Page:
In today’s digital age, horror stories about identity theft are common, as scammers are stealing others’ personal information at a record pace to use for their own financial gain. About 49 million Americans fell victim to identity fraud in 2020, costing these consumers a combined $56 billion, according to the 2021 Identity Fraud Study by Javelin Strategy & Research. Some of this criminal activity took place in the form of data breaches, but most of the losses — $43 billion — were the result of identity theft scams that engaged victims directly, through phishing emails, texts or calls.[1]

A scammer may need only a few key personal details to access your bank accounts, credit cards, credit history and more, putting you at risk for some nasty financial hits — your funds being stolen, debts being racked up or new lines of credit being opened in your name.

Unfortunately, scammers often see college students as easy targets for identity theft. They assume younger adults are not knowledgeable about these crimes. You can prove them wrong — and, more importantly, protect your identity — by knowing what to watch for and what to do.

Here are some tips to help get you started:

Don’t overshare. Social media can make it easy for a scammer to learn personal details about you. Be careful what information you share on these sites, because you never know who might see your posts. Your birthday, address, previous schools and even your pets’ names could be used to gain access to your passwords and accounts if you’ve used them as answers to security or password retrieval questions.

Speaking of oversharing, be particularly protective of your Social Security number. There are very few instances when it is necessary to provide it (possibly when you’re applying for financial aid or for a job). Make certain that the party requesting your SSN is reputable. Ask them why it’s needed and how they will keep your number secure. Never carry your Social Security card with you; keep it, along with any other documents containing your personal information, in a safe or other secure location.

Keep your devices secure. Think about what might happen if your laptop or phone were stolen. Would the thief be able to access any private information? Use your security settings to their fullest and be careful what you store on your hard drive. Saved logins and easily accessible personal data make it easy for whoever stole your device to take over your identity.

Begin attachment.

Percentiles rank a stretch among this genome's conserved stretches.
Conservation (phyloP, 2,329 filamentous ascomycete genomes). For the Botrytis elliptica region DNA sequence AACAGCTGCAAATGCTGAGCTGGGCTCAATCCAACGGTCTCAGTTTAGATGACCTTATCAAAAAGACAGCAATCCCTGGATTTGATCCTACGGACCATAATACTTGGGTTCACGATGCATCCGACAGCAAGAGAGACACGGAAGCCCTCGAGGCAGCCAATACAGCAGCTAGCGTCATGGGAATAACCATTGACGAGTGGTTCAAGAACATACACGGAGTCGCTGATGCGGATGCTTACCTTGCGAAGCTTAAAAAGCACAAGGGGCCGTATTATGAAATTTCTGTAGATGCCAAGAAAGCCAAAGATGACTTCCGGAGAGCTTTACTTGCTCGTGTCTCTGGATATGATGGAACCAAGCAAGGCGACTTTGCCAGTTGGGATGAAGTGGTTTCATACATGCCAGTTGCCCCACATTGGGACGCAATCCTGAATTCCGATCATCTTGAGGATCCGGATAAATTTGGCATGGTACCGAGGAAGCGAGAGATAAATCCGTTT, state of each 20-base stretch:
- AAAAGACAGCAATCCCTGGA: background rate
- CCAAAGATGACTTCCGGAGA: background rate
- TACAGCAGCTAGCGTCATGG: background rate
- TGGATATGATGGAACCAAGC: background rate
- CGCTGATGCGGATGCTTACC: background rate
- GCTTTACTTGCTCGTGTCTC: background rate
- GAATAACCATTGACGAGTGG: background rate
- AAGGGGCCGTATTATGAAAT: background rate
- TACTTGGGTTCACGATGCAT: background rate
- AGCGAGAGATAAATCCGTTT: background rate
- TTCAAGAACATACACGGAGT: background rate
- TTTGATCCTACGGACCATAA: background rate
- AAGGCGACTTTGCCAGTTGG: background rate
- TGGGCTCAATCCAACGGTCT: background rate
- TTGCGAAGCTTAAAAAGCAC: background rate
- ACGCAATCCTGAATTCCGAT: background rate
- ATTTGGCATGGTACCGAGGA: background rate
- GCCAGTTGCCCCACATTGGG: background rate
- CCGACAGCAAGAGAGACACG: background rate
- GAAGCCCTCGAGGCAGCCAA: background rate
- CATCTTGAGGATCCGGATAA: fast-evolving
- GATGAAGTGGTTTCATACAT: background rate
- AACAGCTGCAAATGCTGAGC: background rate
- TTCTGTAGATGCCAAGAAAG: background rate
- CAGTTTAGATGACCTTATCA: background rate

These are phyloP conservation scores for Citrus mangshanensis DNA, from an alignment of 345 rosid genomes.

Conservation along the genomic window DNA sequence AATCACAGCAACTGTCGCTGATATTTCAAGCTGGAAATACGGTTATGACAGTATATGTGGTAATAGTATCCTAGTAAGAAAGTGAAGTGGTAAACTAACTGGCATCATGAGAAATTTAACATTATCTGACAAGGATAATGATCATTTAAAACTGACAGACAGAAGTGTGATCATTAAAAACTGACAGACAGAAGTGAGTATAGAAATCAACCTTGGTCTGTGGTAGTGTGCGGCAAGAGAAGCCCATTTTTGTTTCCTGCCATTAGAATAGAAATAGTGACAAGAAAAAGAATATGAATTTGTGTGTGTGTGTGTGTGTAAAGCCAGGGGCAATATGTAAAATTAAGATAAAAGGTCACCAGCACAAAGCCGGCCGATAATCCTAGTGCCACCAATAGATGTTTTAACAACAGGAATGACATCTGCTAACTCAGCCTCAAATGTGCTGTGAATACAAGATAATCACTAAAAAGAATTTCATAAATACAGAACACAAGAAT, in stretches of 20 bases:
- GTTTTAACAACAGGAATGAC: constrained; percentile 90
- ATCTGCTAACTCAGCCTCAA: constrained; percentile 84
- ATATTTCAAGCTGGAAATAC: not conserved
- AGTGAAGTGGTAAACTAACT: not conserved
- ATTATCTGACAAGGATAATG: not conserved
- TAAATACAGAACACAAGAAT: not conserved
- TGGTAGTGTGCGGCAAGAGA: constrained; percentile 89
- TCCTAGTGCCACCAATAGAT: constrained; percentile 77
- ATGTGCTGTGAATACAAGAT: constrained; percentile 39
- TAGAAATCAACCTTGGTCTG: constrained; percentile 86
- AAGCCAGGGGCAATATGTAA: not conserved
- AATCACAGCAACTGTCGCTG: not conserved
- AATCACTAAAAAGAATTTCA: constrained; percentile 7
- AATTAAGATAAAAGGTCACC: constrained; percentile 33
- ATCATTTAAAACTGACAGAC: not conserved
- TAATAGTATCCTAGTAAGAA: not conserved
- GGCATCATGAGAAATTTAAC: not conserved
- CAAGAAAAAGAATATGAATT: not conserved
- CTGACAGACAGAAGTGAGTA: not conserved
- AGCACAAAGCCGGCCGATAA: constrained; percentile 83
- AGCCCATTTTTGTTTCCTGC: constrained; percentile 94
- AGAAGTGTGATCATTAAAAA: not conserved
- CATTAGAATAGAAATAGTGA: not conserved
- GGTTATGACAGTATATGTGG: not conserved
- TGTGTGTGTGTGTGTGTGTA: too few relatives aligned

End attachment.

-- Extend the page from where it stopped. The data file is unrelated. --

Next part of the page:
Change your passwords frequently. It may be tempting to use the same passwords across your accounts so they are easy to remember, but don’t! Use a strong password for each account. Most sites have their own requirements for what makes a password strong; typically, they should be unique, around 10 characters long and not easy to guess. Write your passwords down on paper and store them in a secure place — not on your computer or other devices.

Know what to watch for. You probably already know not to ever click on a link a stranger has emailed you, but phishing scams come in all shapes and sizes. For example, fake scholarship and loan listings can be used to target college students. Before sharing any personal information on an application, be sure that the institution is reputable. Look closely for anything suspicious: If a scholarship application asks you to pay an application fee or provide your bank account information, it’s probably illegitimate.

Check your network. Unsecured computer networks make it easy for others to hack you’re your personal information. Since secure network connections are not always available in libraries, student centers or other public places, choose security settings that protect your privacy, and be selective about what you send out and download at these locations.

Monitor your accounts. Review your financial accounts frequently. Monitoring your bank statements, credit card bills and credit score can help you notice suspicious activity and resolve it quickly. Consider signing up for two-factor authentication, which makes it more difficult for scammers to get access, as well as activity alerts. And always log out of online banking and other secure sites before exiting.

If you ever notice questionable account activity, whether login attempts from unknown devices or purchases you didn’t make, report them to the related institution immediately. That institution will provide you with next steps, such as freezing the account or sending you a new card, to help protect your identity.

Shred financial documents. When you receive credit card offers in the mail, don’t simply toss those you’re not interested in; some may include personal information that you don’t want out in the open. Shred or black out the information printed on these offers, as well as on any bank or credit card statements you may receive in the mail, before disposing of them